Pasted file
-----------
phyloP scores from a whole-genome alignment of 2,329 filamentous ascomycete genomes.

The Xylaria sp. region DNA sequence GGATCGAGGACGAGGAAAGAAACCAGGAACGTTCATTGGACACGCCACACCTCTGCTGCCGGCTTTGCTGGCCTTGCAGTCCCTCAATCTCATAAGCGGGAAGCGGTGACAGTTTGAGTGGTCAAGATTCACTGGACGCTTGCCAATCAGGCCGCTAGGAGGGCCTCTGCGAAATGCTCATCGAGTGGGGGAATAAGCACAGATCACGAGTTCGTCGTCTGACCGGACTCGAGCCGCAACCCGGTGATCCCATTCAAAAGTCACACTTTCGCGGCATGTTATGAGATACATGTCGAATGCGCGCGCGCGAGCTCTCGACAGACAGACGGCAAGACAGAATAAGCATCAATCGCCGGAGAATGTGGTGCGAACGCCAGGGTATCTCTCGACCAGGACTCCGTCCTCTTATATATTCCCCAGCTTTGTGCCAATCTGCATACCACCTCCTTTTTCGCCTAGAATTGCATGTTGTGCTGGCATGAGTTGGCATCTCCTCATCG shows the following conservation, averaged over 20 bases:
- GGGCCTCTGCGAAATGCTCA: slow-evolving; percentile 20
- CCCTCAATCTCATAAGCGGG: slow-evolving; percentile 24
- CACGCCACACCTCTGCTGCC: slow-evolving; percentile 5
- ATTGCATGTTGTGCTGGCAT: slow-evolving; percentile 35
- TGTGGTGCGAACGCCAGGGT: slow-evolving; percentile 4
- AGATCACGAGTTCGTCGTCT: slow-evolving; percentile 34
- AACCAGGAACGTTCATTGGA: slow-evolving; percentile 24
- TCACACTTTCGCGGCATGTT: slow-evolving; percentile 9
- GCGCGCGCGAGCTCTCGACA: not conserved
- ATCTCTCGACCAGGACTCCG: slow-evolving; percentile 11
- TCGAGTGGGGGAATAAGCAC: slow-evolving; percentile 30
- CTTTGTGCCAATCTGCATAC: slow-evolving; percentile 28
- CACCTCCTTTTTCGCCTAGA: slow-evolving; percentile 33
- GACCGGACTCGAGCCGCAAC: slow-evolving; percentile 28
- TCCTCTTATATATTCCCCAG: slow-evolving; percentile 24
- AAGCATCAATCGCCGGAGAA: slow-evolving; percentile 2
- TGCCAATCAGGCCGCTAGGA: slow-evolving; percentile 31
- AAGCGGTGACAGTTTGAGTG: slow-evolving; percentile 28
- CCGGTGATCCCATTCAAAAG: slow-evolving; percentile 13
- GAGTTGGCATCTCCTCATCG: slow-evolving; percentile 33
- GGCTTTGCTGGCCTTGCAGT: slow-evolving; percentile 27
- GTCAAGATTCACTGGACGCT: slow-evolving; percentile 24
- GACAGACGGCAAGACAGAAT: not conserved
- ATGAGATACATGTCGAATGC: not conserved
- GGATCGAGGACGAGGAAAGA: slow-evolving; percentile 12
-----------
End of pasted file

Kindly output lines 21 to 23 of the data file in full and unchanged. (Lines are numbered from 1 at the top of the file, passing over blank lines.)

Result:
- CCGGTGATCCCATTCAAAAG: slow-evolving; percentile 13
- GAGTTGGCATCTCCTCATCG: slow-evolving; percentile 33
- GGCTTTGCTGGCCTTGCAGT: slow-evolving; percentile 27